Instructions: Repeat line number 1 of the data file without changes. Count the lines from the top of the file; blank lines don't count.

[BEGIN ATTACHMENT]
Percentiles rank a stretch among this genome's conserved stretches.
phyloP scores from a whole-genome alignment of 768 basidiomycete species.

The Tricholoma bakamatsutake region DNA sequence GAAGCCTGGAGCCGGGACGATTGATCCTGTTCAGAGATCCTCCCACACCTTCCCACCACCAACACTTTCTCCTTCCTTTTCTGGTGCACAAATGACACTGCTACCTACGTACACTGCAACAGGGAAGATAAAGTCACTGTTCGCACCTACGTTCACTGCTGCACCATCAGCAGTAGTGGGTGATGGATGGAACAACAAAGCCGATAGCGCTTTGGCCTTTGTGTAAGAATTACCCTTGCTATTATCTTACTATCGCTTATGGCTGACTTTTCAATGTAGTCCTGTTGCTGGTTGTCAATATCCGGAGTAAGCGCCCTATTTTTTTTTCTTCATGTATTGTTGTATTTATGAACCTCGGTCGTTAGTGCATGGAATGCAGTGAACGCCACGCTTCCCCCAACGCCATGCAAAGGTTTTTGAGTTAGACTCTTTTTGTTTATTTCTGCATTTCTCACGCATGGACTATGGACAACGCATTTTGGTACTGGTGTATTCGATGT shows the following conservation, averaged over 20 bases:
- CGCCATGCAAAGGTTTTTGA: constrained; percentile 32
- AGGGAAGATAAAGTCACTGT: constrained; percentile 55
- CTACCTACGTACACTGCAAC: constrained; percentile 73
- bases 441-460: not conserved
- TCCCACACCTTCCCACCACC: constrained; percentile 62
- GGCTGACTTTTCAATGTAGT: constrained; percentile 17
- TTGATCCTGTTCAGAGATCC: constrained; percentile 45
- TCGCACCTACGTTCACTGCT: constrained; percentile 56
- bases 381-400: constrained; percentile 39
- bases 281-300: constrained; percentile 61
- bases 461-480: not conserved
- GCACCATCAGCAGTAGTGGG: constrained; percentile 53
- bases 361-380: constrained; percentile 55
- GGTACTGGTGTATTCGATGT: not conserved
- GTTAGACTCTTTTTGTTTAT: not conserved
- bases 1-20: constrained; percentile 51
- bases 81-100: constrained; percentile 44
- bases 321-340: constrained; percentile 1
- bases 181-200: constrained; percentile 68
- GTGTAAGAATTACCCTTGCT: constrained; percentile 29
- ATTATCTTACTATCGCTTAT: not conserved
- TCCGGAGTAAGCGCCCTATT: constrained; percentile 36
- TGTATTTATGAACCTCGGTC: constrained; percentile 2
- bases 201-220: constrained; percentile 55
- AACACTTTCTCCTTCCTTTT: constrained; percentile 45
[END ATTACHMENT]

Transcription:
Percentiles rank a stretch among this genome's conserved stretches.